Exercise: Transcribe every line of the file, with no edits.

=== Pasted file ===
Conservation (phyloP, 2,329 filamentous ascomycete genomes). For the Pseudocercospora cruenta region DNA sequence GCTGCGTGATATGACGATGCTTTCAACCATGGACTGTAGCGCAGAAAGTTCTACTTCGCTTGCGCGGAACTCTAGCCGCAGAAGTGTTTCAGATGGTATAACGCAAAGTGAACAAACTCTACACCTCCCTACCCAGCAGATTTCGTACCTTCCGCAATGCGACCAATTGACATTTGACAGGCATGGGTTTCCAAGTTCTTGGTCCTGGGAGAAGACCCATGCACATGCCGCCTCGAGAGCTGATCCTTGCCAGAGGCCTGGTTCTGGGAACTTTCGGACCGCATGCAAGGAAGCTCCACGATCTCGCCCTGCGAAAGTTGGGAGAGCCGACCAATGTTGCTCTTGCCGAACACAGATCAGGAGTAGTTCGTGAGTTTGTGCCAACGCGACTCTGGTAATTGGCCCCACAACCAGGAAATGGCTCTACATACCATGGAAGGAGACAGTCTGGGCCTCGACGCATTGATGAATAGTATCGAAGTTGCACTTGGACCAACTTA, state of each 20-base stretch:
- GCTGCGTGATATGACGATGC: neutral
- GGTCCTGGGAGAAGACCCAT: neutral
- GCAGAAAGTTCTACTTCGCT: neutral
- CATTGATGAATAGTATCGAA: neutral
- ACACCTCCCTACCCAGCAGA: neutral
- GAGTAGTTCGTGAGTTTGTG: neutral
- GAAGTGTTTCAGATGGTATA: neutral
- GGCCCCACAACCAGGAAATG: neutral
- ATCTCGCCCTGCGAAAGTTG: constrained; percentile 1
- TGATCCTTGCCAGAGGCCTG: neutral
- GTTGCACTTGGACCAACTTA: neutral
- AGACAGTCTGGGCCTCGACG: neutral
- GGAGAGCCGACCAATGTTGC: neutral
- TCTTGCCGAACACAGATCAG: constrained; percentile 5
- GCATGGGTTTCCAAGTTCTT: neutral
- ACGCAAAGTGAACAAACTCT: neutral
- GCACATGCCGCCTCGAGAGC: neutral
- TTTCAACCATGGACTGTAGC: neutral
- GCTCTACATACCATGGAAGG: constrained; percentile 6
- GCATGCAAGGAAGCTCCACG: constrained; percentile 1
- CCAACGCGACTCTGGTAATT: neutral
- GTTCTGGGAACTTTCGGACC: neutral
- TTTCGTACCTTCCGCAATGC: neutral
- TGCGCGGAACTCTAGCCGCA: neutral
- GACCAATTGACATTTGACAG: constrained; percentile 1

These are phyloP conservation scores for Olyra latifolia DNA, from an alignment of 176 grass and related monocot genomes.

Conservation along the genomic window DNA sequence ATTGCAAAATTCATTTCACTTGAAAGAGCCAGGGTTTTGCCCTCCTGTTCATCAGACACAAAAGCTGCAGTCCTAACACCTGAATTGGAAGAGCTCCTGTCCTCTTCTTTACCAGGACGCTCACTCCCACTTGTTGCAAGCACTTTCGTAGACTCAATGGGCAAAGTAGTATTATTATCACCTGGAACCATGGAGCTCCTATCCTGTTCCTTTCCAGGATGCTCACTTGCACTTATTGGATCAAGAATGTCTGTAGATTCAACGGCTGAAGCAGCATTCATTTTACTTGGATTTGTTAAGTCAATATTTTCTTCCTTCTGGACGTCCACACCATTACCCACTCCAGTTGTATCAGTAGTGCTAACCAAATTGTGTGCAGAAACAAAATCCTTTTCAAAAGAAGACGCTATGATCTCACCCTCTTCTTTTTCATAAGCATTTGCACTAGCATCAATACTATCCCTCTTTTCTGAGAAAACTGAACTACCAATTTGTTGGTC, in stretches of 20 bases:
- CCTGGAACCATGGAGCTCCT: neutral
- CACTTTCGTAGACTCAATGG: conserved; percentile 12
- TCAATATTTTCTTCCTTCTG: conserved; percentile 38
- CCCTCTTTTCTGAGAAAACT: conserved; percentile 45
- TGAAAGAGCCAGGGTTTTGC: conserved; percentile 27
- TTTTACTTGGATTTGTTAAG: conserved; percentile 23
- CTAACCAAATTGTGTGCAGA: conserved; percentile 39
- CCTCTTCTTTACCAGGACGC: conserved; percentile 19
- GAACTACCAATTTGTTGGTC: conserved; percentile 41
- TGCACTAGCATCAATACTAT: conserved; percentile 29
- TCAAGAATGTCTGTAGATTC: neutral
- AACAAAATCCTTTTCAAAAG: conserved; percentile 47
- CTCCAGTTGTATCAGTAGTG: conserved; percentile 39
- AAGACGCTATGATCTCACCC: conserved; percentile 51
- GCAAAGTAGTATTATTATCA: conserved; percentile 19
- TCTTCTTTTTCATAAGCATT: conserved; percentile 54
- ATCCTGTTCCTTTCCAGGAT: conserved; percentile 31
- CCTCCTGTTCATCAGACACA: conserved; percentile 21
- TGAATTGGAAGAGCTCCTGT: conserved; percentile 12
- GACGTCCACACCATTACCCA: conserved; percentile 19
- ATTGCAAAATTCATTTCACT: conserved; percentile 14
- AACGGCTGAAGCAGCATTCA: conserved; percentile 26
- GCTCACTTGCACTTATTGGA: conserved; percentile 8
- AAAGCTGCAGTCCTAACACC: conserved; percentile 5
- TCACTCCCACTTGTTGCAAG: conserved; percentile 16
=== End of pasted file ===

Conservation (phyloP, 2,329 filamentous ascomycete genomes). For the Pseudocercospora cruenta region DNA sequence GCTGCGTGATATGACGATGCTTTCAACCATGGACTGTAGCGCAGAAAGTTCTACTTCGCTTGCGCGGAACTCTAGCCGCAGAAGTGTTTCAGATGGTATAACGCAAAGTGAACAAACTCTACACCTCCCTACCCAGCAGATTTCGTACCTTCCGCAATGCGACCAATTGACATTTGACAGGCATGGGTTTCCAAGTTCTTGGTCCTGGGAGAAGACCCATGCACATGCCGCCTCGAGAGCTGATCCTTGCCAGAGGCCTGGTTCTGGGAACTTTCGGACCGCATGCAAGGAAGCTCCACGATCTCGCCCTGCGAAAGTTGGGAGAGCCGACCAATGTTGCTCTTGCCGAACACAGATCAGGAGTAGTTCGTGAGTTTGTGCCAACGCGACTCTGGTAATTGGCCCCACAACCAGGAAATGGCTCTACATACCATGGAAGGAGACAGTCTGGGCCTCGACGCATTGATGAATAGTATCGAAGTTGCACTTGGACCAACTTA, state of each 20-base stretch:
- GCTGCGTGATATGACGATGC: neutral
- GGTCCTGGGAGAAGACCCAT: neutral
- GCAGAAAGTTCTACTTCGCT: neutral
- CATTGATGAATAGTATCGAA: neutral
- ACACCTCCCTACCCAGCAGA: neutral
- GAGTAGTTCGTGAGTTTGTG: neutral
- GAAGTGTTTCAGATGGTATA: neutral
- GGCCCCACAACCAGGAAATG: neutral
- ATCTCGCCCTGCGAAAGTTG: constrained; percentile 1
- TGATCCTTGCCAGAGGCCTG: neutral
- GTTGCACTTGGACCAACTTA: neutral
- AGACAGTCTGGGCCTCGACG: neutral
- GGAGAGCCGACCAATGTTGC: neutral
- TCTTGCCGAACACAGATCAG: constrained; percentile 5
- GCATGGGTTTCCAAGTTCTT: neutral
- ACGCAAAGTGAACAAACTCT: neutral
- GCACATGCCGCCTCGAGAGC: neutral
- TTTCAACCATGGACTGTAGC: neutral
- GCTCTACATACCATGGAAGG: constrained; percentile 6
- GCATGCAAGGAAGCTCCACG: constrained; percentile 1
- CCAACGCGACTCTGGTAATT: neutral
- GTTCTGGGAACTTTCGGACC: neutral
- TTTCGTACCTTCCGCAATGC: neutral
- TGCGCGGAACTCTAGCCGCA: neutral
- GACCAATTGACATTTGACAG: constrained; percentile 1

These are phyloP conservation scores for Olyra latifolia DNA, from an alignment of 176 grass and related monocot genomes.

Conservation along the genomic window DNA sequence ATTGCAAAATTCATTTCACTTGAAAGAGCCAGGGTTTTGCCCTCCTGTTCATCAGACACAAAAGCTGCAGTCCTAACACCTGAATTGGAAGAGCTCCTGTCCTCTTCTTTACCAGGACGCTCACTCCCACTTGTTGCAAGCACTTTCGTAGACTCAATGGGCAAAGTAGTATTATTATCACCTGGAACCATGGAGCTCCTATCCTGTTCCTTTCCAGGATGCTCACTTGCACTTATTGGATCAAGAATGTCTGTAGATTCAACGGCTGAAGCAGCATTCATTTTACTTGGATTTGTTAAGTCAATATTTTCTTCCTTCTGGACGTCCACACCATTACCCACTCCAGTTGTATCAGTAGTGCTAACCAAATTGTGTGCAGAAACAAAATCCTTTTCAAAAGAAGACGCTATGATCTCACCCTCTTCTTTTTCATAAGCATTTGCACTAGCATCAATACTATCCCTCTTTTCTGAGAAAACTGAACTACCAATTTGTTGGTC, in stretches of 20 bases:
- CCTGGAACCATGGAGCTCCT: neutral
- CACTTTCGTAGACTCAATGG: conserved; percentile 12
- TCAATATTTTCTTCCTTCTG: conserved; percentile 38
- CCCTCTTTTCTGAGAAAACT: conserved; percentile 45
- TGAAAGAGCCAGGGTTTTGC: conserved; percentile 27
- TTTTACTTGGATTTGTTAAG: conserved; percentile 23
- CTAACCAAATTGTGTGCAGA: conserved; percentile 39
- CCTCTTCTTTACCAGGACGC: conserved; percentile 19
- GAACTACCAATTTGTTGGTC: conserved; percentile 41
- TGCACTAGCATCAATACTAT: conserved; percentile 29
- TCAAGAATGTCTGTAGATTC: neutral
- AACAAAATCCTTTTCAAAAG: conserved; percentile 47
- CTCCAGTTGTATCAGTAGTG: conserved; percentile 39
- AAGACGCTATGATCTCACCC: conserved; percentile 51
- GCAAAGTAGTATTATTATCA: conserved; percentile 19
- TCTTCTTTTTCATAAGCATT: conserved; percentile 54
- ATCCTGTTCCTTTCCAGGAT: conserved; percentile 31
- CCTCCTGTTCATCAGACACA: conserved; percentile 21
- TGAATTGGAAGAGCTCCTGT: conserved; percentile 12
- GACGTCCACACCATTACCCA: conserved; percentile 19
- ATTGCAAAATTCATTTCACT: conserved; percentile 14
- AACGGCTGAAGCAGCATTCA: conserved; percentile 26
- GCTCACTTGCACTTATTGGA: conserved; percentile 8
- AAAGCTGCAGTCCTAACACC: conserved; percentile 5
- TCACTCCCACTTGTTGCAAG: conserved; percentile 16